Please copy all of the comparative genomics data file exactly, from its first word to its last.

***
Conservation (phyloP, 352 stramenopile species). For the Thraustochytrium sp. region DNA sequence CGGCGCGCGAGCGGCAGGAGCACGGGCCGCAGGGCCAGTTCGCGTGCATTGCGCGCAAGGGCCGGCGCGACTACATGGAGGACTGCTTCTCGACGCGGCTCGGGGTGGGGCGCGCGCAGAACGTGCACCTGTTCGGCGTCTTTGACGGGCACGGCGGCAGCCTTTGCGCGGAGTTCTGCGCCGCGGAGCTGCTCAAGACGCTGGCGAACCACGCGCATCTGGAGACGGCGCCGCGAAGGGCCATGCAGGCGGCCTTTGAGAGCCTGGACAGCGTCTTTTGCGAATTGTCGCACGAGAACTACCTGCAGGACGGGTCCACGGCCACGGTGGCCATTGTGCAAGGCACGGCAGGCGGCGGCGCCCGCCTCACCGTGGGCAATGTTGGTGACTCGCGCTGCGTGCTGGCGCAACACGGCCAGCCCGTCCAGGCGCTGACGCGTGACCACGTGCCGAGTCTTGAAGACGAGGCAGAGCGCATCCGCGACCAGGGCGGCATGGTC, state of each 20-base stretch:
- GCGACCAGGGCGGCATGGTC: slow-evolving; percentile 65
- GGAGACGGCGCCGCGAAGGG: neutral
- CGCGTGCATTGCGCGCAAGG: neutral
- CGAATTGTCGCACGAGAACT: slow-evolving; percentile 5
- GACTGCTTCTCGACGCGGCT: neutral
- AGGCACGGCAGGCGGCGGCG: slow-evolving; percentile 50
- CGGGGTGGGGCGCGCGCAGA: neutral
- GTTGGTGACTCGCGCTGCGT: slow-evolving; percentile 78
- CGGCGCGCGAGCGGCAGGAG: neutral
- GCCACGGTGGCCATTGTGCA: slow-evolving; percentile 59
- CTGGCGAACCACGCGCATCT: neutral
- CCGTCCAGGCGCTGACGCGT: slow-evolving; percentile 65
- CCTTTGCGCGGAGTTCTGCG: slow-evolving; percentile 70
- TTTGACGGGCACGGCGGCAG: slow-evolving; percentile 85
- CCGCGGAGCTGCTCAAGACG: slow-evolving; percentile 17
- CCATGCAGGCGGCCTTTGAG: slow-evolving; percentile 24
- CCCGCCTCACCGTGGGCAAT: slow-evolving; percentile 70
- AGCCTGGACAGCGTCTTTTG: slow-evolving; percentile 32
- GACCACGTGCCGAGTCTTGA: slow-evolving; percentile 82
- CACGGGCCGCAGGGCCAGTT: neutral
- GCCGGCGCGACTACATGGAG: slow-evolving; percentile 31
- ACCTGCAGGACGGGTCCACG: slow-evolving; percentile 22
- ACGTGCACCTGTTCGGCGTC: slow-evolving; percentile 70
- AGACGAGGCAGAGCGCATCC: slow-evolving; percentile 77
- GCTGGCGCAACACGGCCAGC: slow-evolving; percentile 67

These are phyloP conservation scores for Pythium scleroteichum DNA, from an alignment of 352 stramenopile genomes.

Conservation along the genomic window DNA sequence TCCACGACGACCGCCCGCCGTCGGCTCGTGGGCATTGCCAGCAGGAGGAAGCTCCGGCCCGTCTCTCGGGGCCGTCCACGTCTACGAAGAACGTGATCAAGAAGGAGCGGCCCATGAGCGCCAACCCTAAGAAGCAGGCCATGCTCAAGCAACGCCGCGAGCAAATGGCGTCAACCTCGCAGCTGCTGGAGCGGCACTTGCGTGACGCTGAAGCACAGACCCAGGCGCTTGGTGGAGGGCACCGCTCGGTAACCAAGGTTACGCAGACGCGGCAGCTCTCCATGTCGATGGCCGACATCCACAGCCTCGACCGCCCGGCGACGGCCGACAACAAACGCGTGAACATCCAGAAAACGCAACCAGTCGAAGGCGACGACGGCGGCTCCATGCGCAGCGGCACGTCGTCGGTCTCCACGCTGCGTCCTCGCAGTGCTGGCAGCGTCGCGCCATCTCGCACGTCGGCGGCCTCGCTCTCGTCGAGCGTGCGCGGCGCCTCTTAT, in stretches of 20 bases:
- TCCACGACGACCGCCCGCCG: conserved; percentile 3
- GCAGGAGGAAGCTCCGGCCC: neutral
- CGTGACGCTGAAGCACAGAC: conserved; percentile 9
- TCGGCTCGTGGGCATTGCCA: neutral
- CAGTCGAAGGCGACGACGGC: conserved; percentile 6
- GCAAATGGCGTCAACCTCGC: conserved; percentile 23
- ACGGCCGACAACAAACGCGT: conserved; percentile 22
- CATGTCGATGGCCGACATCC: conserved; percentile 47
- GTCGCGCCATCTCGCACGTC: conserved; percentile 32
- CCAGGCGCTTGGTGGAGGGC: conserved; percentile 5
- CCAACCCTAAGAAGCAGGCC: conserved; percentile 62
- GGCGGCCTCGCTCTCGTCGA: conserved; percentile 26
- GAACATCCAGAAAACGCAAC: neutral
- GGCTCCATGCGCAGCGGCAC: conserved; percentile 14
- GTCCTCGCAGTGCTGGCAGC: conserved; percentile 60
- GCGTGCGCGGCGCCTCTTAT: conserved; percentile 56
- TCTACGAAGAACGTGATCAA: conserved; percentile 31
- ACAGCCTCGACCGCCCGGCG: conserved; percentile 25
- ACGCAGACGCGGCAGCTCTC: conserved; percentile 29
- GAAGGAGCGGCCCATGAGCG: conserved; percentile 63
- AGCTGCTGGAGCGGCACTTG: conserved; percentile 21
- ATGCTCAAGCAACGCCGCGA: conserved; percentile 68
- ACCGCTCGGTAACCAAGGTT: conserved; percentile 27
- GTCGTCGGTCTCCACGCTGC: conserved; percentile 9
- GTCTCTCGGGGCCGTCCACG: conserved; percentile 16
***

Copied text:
Conservation (phyloP, 352 stramenopile species). For the Thraustochytrium sp. region DNA sequence CGGCGCGCGAGCGGCAGGAGCACGGGCCGCAGGGCCAGTTCGCGTGCATTGCGCGCAAGGGCCGGCGCGACTACATGGAGGACTGCTTCTCGACGCGGCTCGGGGTGGGGCGCGCGCAGAACGTGCACCTGTTCGGCGTCTTTGACGGGCACGGCGGCAGCCTTTGCGCGGAGTTCTGCGCCGCGGAGCTGCTCAAGACGCTGGCGAACCACGCGCATCTGGAGACGGCGCCGCGAAGGGCCATGCAGGCGGCCTTTGAGAGCCTGGACAGCGTCTTTTGCGAATTGTCGCACGAGAACTACCTGCAGGACGGGTCCACGGCCACGGTGGCCATTGTGCAAGGCACGGCAGGCGGCGGCGCCCGCCTCACCGTGGGCAATGTTGGTGACTCGCGCTGCGTGCTGGCGCAACACGGCCAGCCCGTCCAGGCGCTGACGCGTGACCACGTGCCGAGTCTTGAAGACGAGGCAGAGCGCATCCGCGACCAGGGCGGCATGGTC, state of each 20-base stretch:
- GCGACCAGGGCGGCATGGTC: slow-evolving; percentile 65
- GGAGACGGCGCCGCGAAGGG: neutral
- CGCGTGCATTGCGCGCAAGG: neutral
- CGAATTGTCGCACGAGAACT: slow-evolving; percentile 5
- GACTGCTTCTCGACGCGGCT: neutral
- AGGCACGGCAGGCGGCGGCG: slow-evolving; percentile 50
- CGGGGTGGGGCGCGCGCAGA: neutral
- GTTGGTGACTCGCGCTGCGT: slow-evolving; percentile 78
- CGGCGCGCGAGCGGCAGGAG: neutral
- GCCACGGTGGCCATTGTGCA: slow-evolving; percentile 59
- CTGGCGAACCACGCGCATCT: neutral
- CCGTCCAGGCGCTGACGCGT: slow-evolving; percentile 65
- CCTTTGCGCGGAGTTCTGCG: slow-evolving; percentile 70
- TTTGACGGGCACGGCGGCAG: slow-evolving; percentile 85
- CCGCGGAGCTGCTCAAGACG: slow-evolving; percentile 17
- CCATGCAGGCGGCCTTTGAG: slow-evolving; percentile 24
- CCCGCCTCACCGTGGGCAAT: slow-evolving; percentile 70
- AGCCTGGACAGCGTCTTTTG: slow-evolving; percentile 32
- GACCACGTGCCGAGTCTTGA: slow-evolving; percentile 82
- CACGGGCCGCAGGGCCAGTT: neutral
- GCCGGCGCGACTACATGGAG: slow-evolving; percentile 31
- ACCTGCAGGACGGGTCCACG: slow-evolving; percentile 22
- ACGTGCACCTGTTCGGCGTC: slow-evolving; percentile 70
- AGACGAGGCAGAGCGCATCC: slow-evolving; percentile 77
- GCTGGCGCAACACGGCCAGC: slow-evolving; percentile 67

These are phyloP conservation scores for Pythium scleroteichum DNA, from an alignment of 352 stramenopile genomes.

Conservation along the genomic window DNA sequence TCCACGACGACCGCCCGCCGTCGGCTCGTGGGCATTGCCAGCAGGAGGAAGCTCCGGCCCGTCTCTCGGGGCCGTCCACGTCTACGAAGAACGTGATCAAGAAGGAGCGGCCCATGAGCGCCAACCCTAAGAAGCAGGCCATGCTCAAGCAACGCCGCGAGCAAATGGCGTCAACCTCGCAGCTGCTGGAGCGGCACTTGCGTGACGCTGAAGCACAGACCCAGGCGCTTGGTGGAGGGCACCGCTCGGTAACCAAGGTTACGCAGACGCGGCAGCTCTCCATGTCGATGGCCGACATCCACAGCCTCGACCGCCCGGCGACGGCCGACAACAAACGCGTGAACATCCAGAAAACGCAACCAGTCGAAGGCGACGACGGCGGCTCCATGCGCAGCGGCACGTCGTCGGTCTCCACGCTGCGTCCTCGCAGTGCTGGCAGCGTCGCGCCATCTCGCACGTCGGCGGCCTCGCTCTCGTCGAGCGTGCGCGGCGCCTCTTAT, in stretches of 20 bases:
- TCCACGACGACCGCCCGCCG: conserved; percentile 3
- GCAGGAGGAAGCTCCGGCCC: neutral
- CGTGACGCTGAAGCACAGAC: conserved; percentile 9
- TCGGCTCGTGGGCATTGCCA: neutral
- CAGTCGAAGGCGACGACGGC: conserved; percentile 6
- GCAAATGGCGTCAACCTCGC: conserved; percentile 23
- ACGGCCGACAACAAACGCGT: conserved; percentile 22
- CATGTCGATGGCCGACATCC: conserved; percentile 47
- GTCGCGCCATCTCGCACGTC: conserved; percentile 32
- CCAGGCGCTTGGTGGAGGGC: conserved; percentile 5
- CCAACCCTAAGAAGCAGGCC: conserved; percentile 62
- GGCGGCCTCGCTCTCGTCGA: conserved; percentile 26
- GAACATCCAGAAAACGCAAC: neutral
- GGCTCCATGCGCAGCGGCAC: conserved; percentile 14
- GTCCTCGCAGTGCTGGCAGC: conserved; percentile 60
- GCGTGCGCGGCGCCTCTTAT: conserved; percentile 56
- TCTACGAAGAACGTGATCAA: conserved; percentile 31
- ACAGCCTCGACCGCCCGGCG: conserved; percentile 25
- ACGCAGACGCGGCAGCTCTC: conserved; percentile 29
- GAAGGAGCGGCCCATGAGCG: conserved; percentile 63
- AGCTGCTGGAGCGGCACTTG: conserved; percentile 21
- ATGCTCAAGCAACGCCGCGA: conserved; percentile 68
- ACCGCTCGGTAACCAAGGTT: conserved; percentile 27
- GTCGTCGGTCTCCACGCTGC: conserved; percentile 9
- GTCTCTCGGGGCCGTCCACG: conserved; percentile 16